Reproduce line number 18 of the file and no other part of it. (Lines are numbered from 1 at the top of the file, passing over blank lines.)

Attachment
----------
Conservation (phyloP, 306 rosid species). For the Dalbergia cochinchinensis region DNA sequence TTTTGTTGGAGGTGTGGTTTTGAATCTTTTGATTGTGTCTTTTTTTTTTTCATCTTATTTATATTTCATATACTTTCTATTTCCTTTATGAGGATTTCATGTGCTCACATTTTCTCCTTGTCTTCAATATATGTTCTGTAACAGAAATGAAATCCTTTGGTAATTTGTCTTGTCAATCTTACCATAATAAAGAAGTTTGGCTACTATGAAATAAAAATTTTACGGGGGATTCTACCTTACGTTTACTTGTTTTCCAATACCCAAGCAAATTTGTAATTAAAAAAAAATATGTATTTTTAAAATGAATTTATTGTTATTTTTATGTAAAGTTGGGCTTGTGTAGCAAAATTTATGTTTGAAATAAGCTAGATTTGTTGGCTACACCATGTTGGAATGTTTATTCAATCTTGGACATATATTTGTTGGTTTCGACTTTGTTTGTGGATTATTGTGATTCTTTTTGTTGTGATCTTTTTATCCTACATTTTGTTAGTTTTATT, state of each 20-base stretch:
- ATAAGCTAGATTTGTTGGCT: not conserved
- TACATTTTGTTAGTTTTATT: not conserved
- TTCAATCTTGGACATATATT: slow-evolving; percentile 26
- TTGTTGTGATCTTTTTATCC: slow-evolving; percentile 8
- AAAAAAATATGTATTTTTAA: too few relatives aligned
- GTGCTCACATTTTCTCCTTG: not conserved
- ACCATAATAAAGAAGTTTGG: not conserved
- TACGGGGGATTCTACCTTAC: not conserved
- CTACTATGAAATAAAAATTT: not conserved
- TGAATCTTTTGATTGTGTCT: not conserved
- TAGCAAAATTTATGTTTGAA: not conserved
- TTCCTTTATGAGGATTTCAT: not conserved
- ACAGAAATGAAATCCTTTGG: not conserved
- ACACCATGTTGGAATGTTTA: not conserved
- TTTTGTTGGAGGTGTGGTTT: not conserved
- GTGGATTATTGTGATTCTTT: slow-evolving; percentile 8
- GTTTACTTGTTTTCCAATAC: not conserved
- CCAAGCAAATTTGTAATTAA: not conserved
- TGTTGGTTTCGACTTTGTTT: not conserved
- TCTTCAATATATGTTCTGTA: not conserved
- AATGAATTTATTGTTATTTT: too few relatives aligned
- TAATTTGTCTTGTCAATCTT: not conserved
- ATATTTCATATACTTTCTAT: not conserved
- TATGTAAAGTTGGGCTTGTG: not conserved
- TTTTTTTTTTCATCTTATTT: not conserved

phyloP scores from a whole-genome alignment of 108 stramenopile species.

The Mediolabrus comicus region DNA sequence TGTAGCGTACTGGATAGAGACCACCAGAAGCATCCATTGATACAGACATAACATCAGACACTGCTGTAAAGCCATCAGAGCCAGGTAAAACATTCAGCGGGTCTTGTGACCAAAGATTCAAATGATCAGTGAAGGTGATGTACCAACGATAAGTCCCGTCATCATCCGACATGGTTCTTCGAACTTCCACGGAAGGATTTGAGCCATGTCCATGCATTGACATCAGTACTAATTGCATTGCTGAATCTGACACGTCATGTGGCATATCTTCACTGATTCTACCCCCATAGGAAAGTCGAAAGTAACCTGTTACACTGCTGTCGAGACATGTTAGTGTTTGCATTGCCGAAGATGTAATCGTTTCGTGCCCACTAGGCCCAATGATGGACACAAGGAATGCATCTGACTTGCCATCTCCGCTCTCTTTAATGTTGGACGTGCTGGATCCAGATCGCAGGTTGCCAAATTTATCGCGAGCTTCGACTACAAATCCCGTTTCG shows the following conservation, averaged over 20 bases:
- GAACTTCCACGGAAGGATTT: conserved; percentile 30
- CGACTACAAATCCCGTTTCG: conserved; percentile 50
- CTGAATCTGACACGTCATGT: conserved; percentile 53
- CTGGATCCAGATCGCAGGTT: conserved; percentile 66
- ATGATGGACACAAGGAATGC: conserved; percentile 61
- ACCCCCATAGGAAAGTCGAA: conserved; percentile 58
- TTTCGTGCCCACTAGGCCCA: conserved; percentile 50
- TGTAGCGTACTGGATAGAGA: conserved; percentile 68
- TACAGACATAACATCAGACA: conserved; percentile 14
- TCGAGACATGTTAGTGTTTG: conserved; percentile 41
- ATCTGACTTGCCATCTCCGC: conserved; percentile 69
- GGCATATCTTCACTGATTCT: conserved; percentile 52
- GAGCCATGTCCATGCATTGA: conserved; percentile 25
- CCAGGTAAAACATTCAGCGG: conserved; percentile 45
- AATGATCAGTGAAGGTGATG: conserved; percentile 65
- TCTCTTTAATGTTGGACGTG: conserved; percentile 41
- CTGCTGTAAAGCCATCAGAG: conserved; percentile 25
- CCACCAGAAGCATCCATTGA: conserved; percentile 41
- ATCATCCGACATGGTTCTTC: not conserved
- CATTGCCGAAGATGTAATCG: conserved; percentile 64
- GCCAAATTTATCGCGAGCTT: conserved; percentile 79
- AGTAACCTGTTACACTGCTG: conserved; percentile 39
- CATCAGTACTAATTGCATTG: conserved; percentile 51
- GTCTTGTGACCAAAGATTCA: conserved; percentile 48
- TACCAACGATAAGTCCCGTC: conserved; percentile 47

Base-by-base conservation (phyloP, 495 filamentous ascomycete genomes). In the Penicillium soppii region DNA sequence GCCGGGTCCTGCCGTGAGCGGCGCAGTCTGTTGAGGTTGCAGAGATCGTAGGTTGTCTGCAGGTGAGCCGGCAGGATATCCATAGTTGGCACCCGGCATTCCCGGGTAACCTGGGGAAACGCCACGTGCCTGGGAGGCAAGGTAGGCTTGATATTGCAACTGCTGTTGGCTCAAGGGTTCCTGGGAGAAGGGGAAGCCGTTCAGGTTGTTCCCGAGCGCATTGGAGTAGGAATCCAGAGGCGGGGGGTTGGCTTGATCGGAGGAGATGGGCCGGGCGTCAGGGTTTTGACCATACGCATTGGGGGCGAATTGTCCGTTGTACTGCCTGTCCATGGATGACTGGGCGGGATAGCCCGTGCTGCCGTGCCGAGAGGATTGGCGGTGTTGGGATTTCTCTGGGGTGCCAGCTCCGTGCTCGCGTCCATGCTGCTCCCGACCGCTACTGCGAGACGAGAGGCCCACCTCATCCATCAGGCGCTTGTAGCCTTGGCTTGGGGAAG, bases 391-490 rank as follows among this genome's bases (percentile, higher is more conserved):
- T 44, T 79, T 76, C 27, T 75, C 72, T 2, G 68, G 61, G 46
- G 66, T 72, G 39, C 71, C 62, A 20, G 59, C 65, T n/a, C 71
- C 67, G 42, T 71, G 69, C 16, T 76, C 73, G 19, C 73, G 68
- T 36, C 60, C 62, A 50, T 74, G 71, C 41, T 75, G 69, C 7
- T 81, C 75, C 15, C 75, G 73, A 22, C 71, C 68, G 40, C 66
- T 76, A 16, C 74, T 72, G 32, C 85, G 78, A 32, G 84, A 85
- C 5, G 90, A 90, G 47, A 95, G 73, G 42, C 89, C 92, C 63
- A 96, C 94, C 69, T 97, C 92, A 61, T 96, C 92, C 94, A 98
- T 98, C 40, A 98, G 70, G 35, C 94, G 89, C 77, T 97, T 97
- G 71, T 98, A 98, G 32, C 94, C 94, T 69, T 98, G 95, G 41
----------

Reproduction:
- GTTTACTTGTTTTCCAATAC: not conserved